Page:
“Drugs are being sold in Cleburne County at convenience stores. They haven’t been tested and they are not yet illegal. They are known as K2 incense and‘spice’ and they are synthetic drugs – a synthetic form of THC and three stores are selling it.
They are charging $18 for a ‘herbal popourrie’, k2 incense, that is not illegal and it will not show up as a drug if the user consumes it but it could be 100 times more potent than marijuana,” said Cleburne County Executive Officer Steve Swafford as he recently discussed the issue during a meeting of the Cleburne County Commission.”
“K2 incense is made in a lab, there are no quality controls. There is 100 percent drug paraphernalia being sold in local convenience stores.
What we are seeing is the evolution of commerce in Cleburne County.
This stuff is not from here and those selling it could care less. They have no sense of responsibility. They are playing ball with our children. There are things that can be done,” Swafford added.
He said the sell of these legal “drugs” are an on-going problem and noted that they are known as “spice” , k2 incense or “bath salts” but may be just as addictive as heroin or cocaine with some sold under the name of “Black Rooster”. And he said some are selling small “rose vases” of which meth can be smoked.
Swafford later told The Cleburne News that State Representative Randy Wood introduced, a year ago, a bill in the state legislature to prohibit the sale of the items but “there is still a big question” Swafford said. “Is it legal or not? I find it amazing that you can purchase a crack pipe and “spice” in local convenience stores on Sunday but you cannot buy beer!”
He said, “Apparently the Alabama bill addressing these types of substances specifically named three components but did not address the many derivatives that are out there, making it almost useless it would seem. ”In a November 2010 article in WebMD Health News, writer Daniel J. DeNoon reported that ‘Legal Highs’ K2 incense and Spice will be banned after the U.S. Drug Enforcement Administration has declared the drugs illegal.The article noted that the DEA is using its emergency powers to make K2, Spice, and other “legal high” herbal products Schedule I controlled substances and illegal with no permitted medical use. According to the article the declaration became law after a 30-day waiting period and will remain so for at least a year. Writer DeNoon noted, “Some 15 states already have banned some or all “legal high” products. When the waiting period expires, sale or possession of the substances will be a federal crime.” And DEA spokeswoman Barbara Carreno told WebMD, “When the final rule is published, it gives us the authority to do the same investigations as for any other controlled substance.”The banned five designer drugs that mimic the effects of THC in marijuana are JWH-018, JWH-073, JWHY-200, CP-47,497, and cannabicyclohexanol.The WebMD article states, “Legal high” products claim to be mixtures of herbs that can be smoked for a psychedelic effect. But the herbs listed on the package label often are missing from the actual product. Instead, the product contains a leafy mixture that is spiked with a designer drug — usually one of the five drugs listed by the DEA. The same product often is spiked with different doses of different drugs, making it impossible for users to know what they are taking. ”What concerns Swafford and as the WebMd writer notes, “Unlike cannabis, which has been used by humans for millennia, the new drugs have never been tested in humans. The article further notes, “The DEA says the American Association of Poison Control Centers has received more than 1,500 calls relating to products spiked with these designer cannabinoids. The calls came from 48 states and the District of Columbia. The drugs appear to come from foreign sources. The DEA says that U.S. Customs in 2010 has intercepted multiple shipments of two of the drugs, including one shipment of over 50 kilograms.”One site,www.***********.com/k2 incense********.html for K2 Incense states “As of March 1, 2011 the Federal Drug Enforcement Agency (DEA) has reported they will be making certain synthetic chemicals used to create a variety of blends of herbal incense illegal while they test and review them for a period of 1 year. These chemicals include JWH-018, JWH-073, JWH-200, CP 47, 497 and cannabicyclohexanol. Currently none of our products have ANY of these synthetic compounds in them,” and in a chart updated June 6 notes that their products are still legal in Alabama. Of the states listed, 10 have banned their products.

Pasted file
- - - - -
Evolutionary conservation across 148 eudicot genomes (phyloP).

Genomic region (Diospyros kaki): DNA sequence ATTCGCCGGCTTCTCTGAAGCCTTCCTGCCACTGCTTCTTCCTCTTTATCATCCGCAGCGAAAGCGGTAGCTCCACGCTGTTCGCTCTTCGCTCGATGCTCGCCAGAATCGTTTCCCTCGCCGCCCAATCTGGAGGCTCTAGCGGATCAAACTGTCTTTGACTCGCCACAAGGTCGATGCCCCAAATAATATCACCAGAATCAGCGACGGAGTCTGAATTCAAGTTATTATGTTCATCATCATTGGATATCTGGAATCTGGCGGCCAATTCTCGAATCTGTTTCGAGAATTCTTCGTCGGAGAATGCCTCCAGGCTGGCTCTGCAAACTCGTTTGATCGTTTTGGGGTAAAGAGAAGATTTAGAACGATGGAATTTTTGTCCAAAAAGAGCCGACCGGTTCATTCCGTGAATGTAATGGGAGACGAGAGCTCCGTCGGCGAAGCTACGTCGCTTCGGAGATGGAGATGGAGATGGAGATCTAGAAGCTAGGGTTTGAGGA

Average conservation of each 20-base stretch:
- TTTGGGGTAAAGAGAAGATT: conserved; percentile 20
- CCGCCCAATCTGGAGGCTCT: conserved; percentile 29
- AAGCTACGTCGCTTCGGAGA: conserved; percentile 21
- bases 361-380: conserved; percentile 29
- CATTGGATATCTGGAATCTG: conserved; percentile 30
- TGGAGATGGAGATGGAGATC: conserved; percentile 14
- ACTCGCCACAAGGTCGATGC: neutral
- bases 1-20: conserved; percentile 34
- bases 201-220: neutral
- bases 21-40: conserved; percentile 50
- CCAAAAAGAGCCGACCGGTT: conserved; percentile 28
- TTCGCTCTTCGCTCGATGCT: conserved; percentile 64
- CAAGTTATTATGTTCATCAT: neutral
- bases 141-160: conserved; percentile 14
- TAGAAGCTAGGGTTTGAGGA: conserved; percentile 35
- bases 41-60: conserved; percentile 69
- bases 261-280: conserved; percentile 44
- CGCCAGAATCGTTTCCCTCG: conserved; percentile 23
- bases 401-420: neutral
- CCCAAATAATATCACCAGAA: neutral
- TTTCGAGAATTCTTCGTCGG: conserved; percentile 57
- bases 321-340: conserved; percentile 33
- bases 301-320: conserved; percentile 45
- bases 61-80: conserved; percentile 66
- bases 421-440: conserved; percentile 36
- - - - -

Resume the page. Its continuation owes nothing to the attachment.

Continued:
Read more: Cleburne News – Concerns voiced about synthetic drugs, k2 incense